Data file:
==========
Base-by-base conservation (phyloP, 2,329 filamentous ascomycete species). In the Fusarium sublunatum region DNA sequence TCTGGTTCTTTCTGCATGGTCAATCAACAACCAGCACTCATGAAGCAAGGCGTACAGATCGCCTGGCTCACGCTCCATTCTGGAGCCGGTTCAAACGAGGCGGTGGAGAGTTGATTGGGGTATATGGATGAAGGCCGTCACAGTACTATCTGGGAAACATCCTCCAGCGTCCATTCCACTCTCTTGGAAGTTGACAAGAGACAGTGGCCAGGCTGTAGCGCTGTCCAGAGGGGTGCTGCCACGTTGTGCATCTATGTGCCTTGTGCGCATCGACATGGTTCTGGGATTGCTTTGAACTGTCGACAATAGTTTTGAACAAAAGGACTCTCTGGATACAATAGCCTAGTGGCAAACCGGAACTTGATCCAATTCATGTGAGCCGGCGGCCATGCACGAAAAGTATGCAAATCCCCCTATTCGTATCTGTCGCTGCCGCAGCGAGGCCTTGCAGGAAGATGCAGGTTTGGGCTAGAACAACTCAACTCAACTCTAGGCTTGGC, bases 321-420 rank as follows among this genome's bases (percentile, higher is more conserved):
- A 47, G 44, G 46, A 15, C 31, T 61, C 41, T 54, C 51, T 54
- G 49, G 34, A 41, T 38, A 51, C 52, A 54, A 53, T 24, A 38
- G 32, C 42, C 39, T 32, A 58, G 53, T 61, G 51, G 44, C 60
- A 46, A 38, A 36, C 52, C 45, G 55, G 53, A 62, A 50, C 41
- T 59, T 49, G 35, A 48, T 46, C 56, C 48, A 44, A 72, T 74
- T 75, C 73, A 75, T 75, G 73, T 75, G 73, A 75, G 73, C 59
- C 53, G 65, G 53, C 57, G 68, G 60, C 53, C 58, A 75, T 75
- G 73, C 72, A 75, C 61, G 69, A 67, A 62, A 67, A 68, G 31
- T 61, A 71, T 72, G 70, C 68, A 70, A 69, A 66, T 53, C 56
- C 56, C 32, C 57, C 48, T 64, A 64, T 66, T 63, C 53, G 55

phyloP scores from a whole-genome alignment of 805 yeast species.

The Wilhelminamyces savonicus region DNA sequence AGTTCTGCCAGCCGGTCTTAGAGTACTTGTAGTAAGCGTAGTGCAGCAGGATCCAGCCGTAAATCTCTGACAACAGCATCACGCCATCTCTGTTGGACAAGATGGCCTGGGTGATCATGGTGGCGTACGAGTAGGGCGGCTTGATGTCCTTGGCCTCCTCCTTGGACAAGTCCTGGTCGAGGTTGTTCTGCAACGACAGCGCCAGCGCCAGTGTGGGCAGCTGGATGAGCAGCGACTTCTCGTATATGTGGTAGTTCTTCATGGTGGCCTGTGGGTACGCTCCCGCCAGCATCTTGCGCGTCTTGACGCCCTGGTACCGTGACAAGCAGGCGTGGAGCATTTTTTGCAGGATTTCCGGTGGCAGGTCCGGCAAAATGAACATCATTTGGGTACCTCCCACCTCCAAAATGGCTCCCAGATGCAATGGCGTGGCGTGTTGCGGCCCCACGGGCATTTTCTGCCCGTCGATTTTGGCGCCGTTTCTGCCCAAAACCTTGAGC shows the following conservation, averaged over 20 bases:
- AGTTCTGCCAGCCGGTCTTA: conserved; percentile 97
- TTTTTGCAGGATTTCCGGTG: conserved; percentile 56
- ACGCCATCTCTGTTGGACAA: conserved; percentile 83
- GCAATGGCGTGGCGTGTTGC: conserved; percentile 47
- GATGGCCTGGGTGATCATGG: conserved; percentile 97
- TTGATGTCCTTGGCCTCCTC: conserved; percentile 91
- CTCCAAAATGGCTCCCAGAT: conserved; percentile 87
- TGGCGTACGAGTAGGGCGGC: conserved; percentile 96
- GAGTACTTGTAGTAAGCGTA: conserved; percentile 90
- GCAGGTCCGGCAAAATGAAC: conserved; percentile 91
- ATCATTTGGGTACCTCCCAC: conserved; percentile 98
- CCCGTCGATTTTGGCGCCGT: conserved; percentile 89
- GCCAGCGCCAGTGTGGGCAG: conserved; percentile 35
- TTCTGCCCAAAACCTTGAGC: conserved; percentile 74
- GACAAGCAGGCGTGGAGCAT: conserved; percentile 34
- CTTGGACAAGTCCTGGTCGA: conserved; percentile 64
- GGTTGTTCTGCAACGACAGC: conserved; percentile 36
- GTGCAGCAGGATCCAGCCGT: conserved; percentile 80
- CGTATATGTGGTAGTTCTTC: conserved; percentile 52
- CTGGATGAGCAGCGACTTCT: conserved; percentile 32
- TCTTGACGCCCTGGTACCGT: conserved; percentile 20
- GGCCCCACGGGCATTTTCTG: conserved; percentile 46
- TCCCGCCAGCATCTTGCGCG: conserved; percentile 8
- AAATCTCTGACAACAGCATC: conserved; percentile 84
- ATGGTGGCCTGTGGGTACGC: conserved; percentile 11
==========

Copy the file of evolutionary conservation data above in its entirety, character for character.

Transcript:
Base-by-base conservation (phyloP, 2,329 filamentous ascomycete species). In the Fusarium sublunatum region DNA sequence TCTGGTTCTTTCTGCATGGTCAATCAACAACCAGCACTCATGAAGCAAGGCGTACAGATCGCCTGGCTCACGCTCCATTCTGGAGCCGGTTCAAACGAGGCGGTGGAGAGTTGATTGGGGTATATGGATGAAGGCCGTCACAGTACTATCTGGGAAACATCCTCCAGCGTCCATTCCACTCTCTTGGAAGTTGACAAGAGACAGTGGCCAGGCTGTAGCGCTGTCCAGAGGGGTGCTGCCACGTTGTGCATCTATGTGCCTTGTGCGCATCGACATGGTTCTGGGATTGCTTTGAACTGTCGACAATAGTTTTGAACAAAAGGACTCTCTGGATACAATAGCCTAGTGGCAAACCGGAACTTGATCCAATTCATGTGAGCCGGCGGCCATGCACGAAAAGTATGCAAATCCCCCTATTCGTATCTGTCGCTGCCGCAGCGAGGCCTTGCAGGAAGATGCAGGTTTGGGCTAGAACAACTCAACTCAACTCTAGGCTTGGC, bases 321-420 rank as follows among this genome's bases (percentile, higher is more conserved):
- A 47, G 44, G 46, A 15, C 31, T 61, C 41, T 54, C 51, T 54
- G 49, G 34, A 41, T 38, A 51, C 52, A 54, A 53, T 24, A 38
- G 32, C 42, C 39, T 32, A 58, G 53, T 61, G 51, G 44, C 60
- A 46, A 38, A 36, C 52, C 45, G 55, G 53, A 62, A 50, C 41
- T 59, T 49, G 35, A 48, T 46, C 56, C 48, A 44, A 72, T 74
- T 75, C 73, A 75, T 75, G 73, T 75, G 73, A 75, G 73, C 59
- C 53, G 65, G 53, C 57, G 68, G 60, C 53, C 58, A 75, T 75
- G 73, C 72, A 75, C 61, G 69, A 67, A 62, A 67, A 68, G 31
- T 61, A 71, T 72, G 70, C 68, A 70, A 69, A 66, T 53, C 56
- C 56, C 32, C 57, C 48, T 64, A 64, T 66, T 63, C 53, G 55

phyloP scores from a whole-genome alignment of 805 yeast species.

The Wilhelminamyces savonicus region DNA sequence AGTTCTGCCAGCCGGTCTTAGAGTACTTGTAGTAAGCGTAGTGCAGCAGGATCCAGCCGTAAATCTCTGACAACAGCATCACGCCATCTCTGTTGGACAAGATGGCCTGGGTGATCATGGTGGCGTACGAGTAGGGCGGCTTGATGTCCTTGGCCTCCTCCTTGGACAAGTCCTGGTCGAGGTTGTTCTGCAACGACAGCGCCAGCGCCAGTGTGGGCAGCTGGATGAGCAGCGACTTCTCGTATATGTGGTAGTTCTTCATGGTGGCCTGTGGGTACGCTCCCGCCAGCATCTTGCGCGTCTTGACGCCCTGGTACCGTGACAAGCAGGCGTGGAGCATTTTTTGCAGGATTTCCGGTGGCAGGTCCGGCAAAATGAACATCATTTGGGTACCTCCCACCTCCAAAATGGCTCCCAGATGCAATGGCGTGGCGTGTTGCGGCCCCACGGGCATTTTCTGCCCGTCGATTTTGGCGCCGTTTCTGCCCAAAACCTTGAGC shows the following conservation, averaged over 20 bases:
- AGTTCTGCCAGCCGGTCTTA: conserved; percentile 97
- TTTTTGCAGGATTTCCGGTG: conserved; percentile 56
- ACGCCATCTCTGTTGGACAA: conserved; percentile 83
- GCAATGGCGTGGCGTGTTGC: conserved; percentile 47
- GATGGCCTGGGTGATCATGG: conserved; percentile 97
- TTGATGTCCTTGGCCTCCTC: conserved; percentile 91
- CTCCAAAATGGCTCCCAGAT: conserved; percentile 87
- TGGCGTACGAGTAGGGCGGC: conserved; percentile 96
- GAGTACTTGTAGTAAGCGTA: conserved; percentile 90
- GCAGGTCCGGCAAAATGAAC: conserved; percentile 91
- ATCATTTGGGTACCTCCCAC: conserved; percentile 98
- CCCGTCGATTTTGGCGCCGT: conserved; percentile 89
- GCCAGCGCCAGTGTGGGCAG: conserved; percentile 35
- TTCTGCCCAAAACCTTGAGC: conserved; percentile 74
- GACAAGCAGGCGTGGAGCAT: conserved; percentile 34
- CTTGGACAAGTCCTGGTCGA: conserved; percentile 64
- GGTTGTTCTGCAACGACAGC: conserved; percentile 36
- GTGCAGCAGGATCCAGCCGT: conserved; percentile 80
- CGTATATGTGGTAGTTCTTC: conserved; percentile 52
- CTGGATGAGCAGCGACTTCT: conserved; percentile 32
- TCTTGACGCCCTGGTACCGT: conserved; percentile 20
- GGCCCCACGGGCATTTTCTG: conserved; percentile 46
- TCCCGCCAGCATCTTGCGCG: conserved; percentile 8
- AAATCTCTGACAACAGCATC: conserved; percentile 84
- ATGGTGGCCTGTGGGTACGC: conserved; percentile 11